Considering A Dram Shop Case Against Hat Tricks? Here's What You Need To Know
I've sued more reckless bars for failing to adhere to liquor laws than anyone else in the state of Texas. With three decades of experience and hundreds of cases behind me, I have seen just how frequently bars put profit before safety and over-serve alcohol, in spite of their legal obligation to serve responsibly. While people might see or hear of drunk driving accidents from time to time, they don't tend to hear as much about the role that irresponsible bars play in those accidents. In order to raise more awareness of this topic, I spend a portion of my time researching the Texas Alcoholic Beverage Commission's complaint database and writing about my findings here on my website. If you think you might have a dram shop (liquor liability) claim, don't hesitate to call my office at (855) 326-0000.
Hat Tricks is a bar and grill located in Lewisville, Texas. In recent years, it has attracted a substantial amount of attention from the TABC due to allegations of liquor law violations. Between 2017 and 2019, authorities conducted no fewer than five investigations into the bar's alcohol service practices.
In my three decades of legal practice, rarely have I seen bar end up involved in a wrongful death or injury case that didn't have a history of complaints on file with TABC. Almost every bar I've ever sued was already on the authorities radar, so when I see a bar that has been investigated several times over a short period, it raises my concern that it could one day play a part in an accident.
Note: Investigations are not proof of wrongdoing. However, if authorities investigate and fail to find evidence, it doesn't necessarily mean an establishment is innocent, either. The purpose of this article is simply to relay publicly-available information about incidents where the TABC has investigated Hat Tricks for possible criminal or administrative violations.
TABC Investigations of Hat Tricks Between 2015 and 2019
Lewisville - 101 E Corporate 300
On 10/30/2017, a concerned citizen filed a complaint with the TABC, accusing the bar of multiple violations, including: permitting the possession of drugs, staff drinking on the job, selling alcohol to an intoxicated patron, and allowing patrons to consume alcohol during prohibited hours.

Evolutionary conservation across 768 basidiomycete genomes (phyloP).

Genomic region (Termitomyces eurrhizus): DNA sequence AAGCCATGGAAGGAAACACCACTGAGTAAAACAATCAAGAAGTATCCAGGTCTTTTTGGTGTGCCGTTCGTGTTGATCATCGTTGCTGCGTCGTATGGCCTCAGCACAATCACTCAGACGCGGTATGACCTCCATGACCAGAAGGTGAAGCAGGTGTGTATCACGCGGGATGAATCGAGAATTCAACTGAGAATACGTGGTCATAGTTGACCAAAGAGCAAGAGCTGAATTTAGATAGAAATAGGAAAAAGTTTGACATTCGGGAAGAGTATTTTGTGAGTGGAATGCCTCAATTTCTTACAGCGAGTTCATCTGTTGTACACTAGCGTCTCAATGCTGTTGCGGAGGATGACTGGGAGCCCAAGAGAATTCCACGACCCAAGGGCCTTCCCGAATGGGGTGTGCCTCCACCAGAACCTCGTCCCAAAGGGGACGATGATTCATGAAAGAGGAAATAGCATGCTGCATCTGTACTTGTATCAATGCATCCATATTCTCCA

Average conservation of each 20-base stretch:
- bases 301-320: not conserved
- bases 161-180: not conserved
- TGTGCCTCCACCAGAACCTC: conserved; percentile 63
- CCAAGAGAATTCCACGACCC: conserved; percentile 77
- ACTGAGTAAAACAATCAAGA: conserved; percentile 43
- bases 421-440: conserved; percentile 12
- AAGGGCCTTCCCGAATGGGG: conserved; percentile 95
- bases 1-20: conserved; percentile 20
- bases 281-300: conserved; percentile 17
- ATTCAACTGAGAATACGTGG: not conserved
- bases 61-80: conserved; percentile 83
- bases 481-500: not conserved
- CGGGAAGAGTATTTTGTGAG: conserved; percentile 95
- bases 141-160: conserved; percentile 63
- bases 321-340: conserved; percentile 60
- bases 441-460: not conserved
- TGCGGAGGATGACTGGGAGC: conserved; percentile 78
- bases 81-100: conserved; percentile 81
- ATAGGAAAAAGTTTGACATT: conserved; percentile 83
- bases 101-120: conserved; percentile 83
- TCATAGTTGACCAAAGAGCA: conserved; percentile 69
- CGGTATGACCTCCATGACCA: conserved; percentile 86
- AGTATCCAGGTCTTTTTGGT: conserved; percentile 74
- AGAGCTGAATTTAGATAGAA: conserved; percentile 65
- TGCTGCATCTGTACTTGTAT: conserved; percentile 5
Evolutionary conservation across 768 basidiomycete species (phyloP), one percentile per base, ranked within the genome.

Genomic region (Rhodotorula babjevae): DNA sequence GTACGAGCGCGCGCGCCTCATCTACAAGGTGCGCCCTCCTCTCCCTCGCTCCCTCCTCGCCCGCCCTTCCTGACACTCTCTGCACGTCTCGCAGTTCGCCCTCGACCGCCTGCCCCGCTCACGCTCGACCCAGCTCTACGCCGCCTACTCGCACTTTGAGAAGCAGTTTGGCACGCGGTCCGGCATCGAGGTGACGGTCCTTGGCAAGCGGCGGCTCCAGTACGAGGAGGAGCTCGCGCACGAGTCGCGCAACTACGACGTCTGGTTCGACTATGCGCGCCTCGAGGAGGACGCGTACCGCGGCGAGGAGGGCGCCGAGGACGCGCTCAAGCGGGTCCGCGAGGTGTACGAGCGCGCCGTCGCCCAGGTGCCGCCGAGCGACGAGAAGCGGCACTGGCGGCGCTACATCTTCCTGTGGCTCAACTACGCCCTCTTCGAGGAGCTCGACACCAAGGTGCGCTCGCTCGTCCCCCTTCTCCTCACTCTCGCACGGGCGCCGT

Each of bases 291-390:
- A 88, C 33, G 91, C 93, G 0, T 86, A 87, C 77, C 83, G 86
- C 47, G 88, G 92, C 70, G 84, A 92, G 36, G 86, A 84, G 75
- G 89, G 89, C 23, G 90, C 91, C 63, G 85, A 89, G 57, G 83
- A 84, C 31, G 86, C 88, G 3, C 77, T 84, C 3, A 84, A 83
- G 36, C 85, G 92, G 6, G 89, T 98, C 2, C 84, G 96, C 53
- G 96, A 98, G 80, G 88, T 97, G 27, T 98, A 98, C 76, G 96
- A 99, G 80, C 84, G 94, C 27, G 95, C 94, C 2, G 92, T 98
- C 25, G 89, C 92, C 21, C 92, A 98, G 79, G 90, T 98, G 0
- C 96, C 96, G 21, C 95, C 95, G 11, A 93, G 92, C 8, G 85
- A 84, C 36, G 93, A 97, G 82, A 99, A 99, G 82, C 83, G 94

Authorities looked into the matter shortly thereafter. For most liquor law violations, the TABC requires either video footage of the incident or eyewitness testimony from one of its agents in order to take action. Having neither in this investigation, authorities decided to close the case on 12/15/2017.
Law enforcement contacted the TABC on 10/19/2018, claiming that staff was drinking on the job and allowed customers to drink during prohibited hours. The first allegation is more serious than it might appear on the surface. Staff has a legal obligation to stop serving alcohol to patrons who exhibit signs of being dangerously intoxicated. If staff is drinking, its ability to judge when to cut off service is impaired.
As mentioned in the previous investigation summary, the TABC relies heavily on video footage to back up most claims of wrongdoing. Since authorities had no such evidence in this investigation, they could not take any action, leading to their decision to close the case on 11/13/2018.
A member of the Lewisville community reached out to the TABC on 04/24/2019, alleging that the bar sold alcohol during prohibited hours.
Upon investigation, authorities were able to find sufficient evidence to prove the allegation, which they classified as an administrative violation. After issuing a written warning, authorities closed the case on 05/14/2019.
The next citizen complaint came on 06/18/2019, claiming that the bar sold alcohol to a minor and an intoxicated person.
Due to a lack of video evidence, authorities could not determine the veracity of the claim. As a result, they were unable to take any action, leading to their decision to close the case on 08/03/2019.
A citizen complaint, filed on 11/13/2019, alleged that the bar sold alcohol to a minor.
TABC agents conducted an inquiry into the claim, but they were ultimately unable to uncover any corroborating evidence. Left with no other option, investigators concluded their work on the case on 12/04/2019.
Texas Law Says Accident Victims Can Sue Bad Bars
If you would like to learn more about Texas dram shop law (i.e. lawsuits against bars who play a role in injurious or fatal accidents), please visit our Texas Dram Shop Law Info Page.